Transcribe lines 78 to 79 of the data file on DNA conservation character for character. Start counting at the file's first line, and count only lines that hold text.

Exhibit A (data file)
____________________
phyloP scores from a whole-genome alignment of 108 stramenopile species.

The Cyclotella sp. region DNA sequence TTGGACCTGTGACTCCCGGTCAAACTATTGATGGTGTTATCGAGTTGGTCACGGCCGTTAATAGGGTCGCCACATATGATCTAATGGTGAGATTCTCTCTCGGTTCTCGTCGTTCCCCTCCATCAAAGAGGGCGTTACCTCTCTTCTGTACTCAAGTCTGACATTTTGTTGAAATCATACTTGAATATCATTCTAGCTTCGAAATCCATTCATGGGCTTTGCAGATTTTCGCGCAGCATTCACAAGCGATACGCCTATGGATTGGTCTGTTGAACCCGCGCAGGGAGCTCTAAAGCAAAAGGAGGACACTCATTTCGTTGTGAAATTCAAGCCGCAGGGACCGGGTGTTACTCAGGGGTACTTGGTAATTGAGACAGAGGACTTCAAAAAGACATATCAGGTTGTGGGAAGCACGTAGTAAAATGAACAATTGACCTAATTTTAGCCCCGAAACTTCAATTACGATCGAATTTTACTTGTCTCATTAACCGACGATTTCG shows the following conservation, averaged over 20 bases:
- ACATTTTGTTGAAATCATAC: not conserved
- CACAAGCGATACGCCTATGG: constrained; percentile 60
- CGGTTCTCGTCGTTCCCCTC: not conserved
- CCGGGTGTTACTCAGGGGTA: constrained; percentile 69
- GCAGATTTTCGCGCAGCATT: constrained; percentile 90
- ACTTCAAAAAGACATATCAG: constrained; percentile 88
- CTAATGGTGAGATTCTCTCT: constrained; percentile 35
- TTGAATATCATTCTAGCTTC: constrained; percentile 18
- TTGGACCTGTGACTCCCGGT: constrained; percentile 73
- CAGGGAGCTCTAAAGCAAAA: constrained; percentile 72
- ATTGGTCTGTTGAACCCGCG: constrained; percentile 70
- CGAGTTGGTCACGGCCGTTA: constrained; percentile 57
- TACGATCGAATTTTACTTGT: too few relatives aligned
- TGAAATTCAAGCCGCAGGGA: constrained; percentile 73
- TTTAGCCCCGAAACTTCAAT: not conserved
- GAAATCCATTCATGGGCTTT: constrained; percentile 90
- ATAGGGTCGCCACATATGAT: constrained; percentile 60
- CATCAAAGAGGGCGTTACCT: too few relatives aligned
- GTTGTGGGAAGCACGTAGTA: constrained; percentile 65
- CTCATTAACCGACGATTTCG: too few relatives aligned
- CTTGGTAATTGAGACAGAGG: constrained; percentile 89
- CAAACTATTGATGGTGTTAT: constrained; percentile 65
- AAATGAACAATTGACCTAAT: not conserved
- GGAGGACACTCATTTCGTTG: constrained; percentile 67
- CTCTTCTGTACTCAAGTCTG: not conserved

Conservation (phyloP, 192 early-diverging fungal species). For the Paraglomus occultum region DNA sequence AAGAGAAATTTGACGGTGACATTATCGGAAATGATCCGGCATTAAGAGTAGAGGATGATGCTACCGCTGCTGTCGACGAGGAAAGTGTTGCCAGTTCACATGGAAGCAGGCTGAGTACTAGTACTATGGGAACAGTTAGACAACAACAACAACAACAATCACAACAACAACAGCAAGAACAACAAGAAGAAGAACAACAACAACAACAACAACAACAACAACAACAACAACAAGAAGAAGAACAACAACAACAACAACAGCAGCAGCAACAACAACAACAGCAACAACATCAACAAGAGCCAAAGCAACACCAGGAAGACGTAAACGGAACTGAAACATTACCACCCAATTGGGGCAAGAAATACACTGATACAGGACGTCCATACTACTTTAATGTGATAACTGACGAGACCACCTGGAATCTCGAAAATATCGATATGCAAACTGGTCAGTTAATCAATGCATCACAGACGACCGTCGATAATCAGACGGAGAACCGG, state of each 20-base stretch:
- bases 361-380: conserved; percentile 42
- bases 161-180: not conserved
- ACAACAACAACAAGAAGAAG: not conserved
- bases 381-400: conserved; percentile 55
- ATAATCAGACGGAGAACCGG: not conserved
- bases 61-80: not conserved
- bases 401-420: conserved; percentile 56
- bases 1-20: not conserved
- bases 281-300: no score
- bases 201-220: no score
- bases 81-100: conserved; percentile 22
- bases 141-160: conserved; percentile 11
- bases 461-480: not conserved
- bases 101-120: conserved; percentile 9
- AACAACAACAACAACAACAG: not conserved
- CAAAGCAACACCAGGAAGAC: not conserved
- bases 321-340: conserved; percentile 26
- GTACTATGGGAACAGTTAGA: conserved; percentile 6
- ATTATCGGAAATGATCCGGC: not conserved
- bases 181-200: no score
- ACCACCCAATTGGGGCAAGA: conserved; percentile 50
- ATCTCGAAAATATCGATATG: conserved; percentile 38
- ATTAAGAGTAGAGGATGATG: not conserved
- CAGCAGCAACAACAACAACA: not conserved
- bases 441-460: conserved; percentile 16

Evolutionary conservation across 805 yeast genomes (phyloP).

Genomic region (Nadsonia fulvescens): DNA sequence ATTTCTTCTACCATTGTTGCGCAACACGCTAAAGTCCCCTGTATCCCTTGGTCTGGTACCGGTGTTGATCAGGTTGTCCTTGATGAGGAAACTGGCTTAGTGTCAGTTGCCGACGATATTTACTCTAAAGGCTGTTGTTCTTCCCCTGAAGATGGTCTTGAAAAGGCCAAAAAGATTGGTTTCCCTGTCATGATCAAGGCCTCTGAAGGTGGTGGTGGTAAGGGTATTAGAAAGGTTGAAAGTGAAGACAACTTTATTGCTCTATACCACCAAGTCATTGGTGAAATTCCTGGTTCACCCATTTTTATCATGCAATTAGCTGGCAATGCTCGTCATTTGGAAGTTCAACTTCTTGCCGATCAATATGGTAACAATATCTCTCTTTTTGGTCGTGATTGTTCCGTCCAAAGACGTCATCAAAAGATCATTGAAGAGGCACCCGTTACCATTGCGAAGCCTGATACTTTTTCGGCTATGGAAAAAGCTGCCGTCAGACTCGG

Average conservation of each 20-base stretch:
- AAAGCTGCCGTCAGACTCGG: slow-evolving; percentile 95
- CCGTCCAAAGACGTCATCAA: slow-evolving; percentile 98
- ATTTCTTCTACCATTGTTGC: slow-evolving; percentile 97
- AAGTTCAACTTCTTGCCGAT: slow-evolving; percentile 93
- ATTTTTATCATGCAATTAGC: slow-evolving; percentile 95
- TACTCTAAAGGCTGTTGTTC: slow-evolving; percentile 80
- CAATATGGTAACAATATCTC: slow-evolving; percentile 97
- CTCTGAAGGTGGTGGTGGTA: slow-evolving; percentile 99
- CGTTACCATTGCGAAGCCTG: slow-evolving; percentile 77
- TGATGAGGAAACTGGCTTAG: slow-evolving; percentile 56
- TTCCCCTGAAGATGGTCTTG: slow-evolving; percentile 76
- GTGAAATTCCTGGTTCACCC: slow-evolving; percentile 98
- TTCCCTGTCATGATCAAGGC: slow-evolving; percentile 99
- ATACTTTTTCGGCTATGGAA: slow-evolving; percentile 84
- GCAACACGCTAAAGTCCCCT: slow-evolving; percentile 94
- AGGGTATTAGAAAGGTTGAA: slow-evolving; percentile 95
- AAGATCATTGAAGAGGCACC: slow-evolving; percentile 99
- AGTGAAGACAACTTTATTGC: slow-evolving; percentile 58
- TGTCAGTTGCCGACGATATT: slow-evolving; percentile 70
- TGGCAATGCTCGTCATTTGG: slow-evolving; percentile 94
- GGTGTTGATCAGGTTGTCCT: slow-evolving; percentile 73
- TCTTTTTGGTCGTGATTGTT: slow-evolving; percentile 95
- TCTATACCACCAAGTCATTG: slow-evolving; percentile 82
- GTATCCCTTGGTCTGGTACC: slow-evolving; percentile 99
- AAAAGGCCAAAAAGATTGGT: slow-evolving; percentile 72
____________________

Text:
- TCTTTTTGGTCGTGATTGTT: slow-evolving; percentile 95
- TCTATACCACCAAGTCATTG: slow-evolving; percentile 82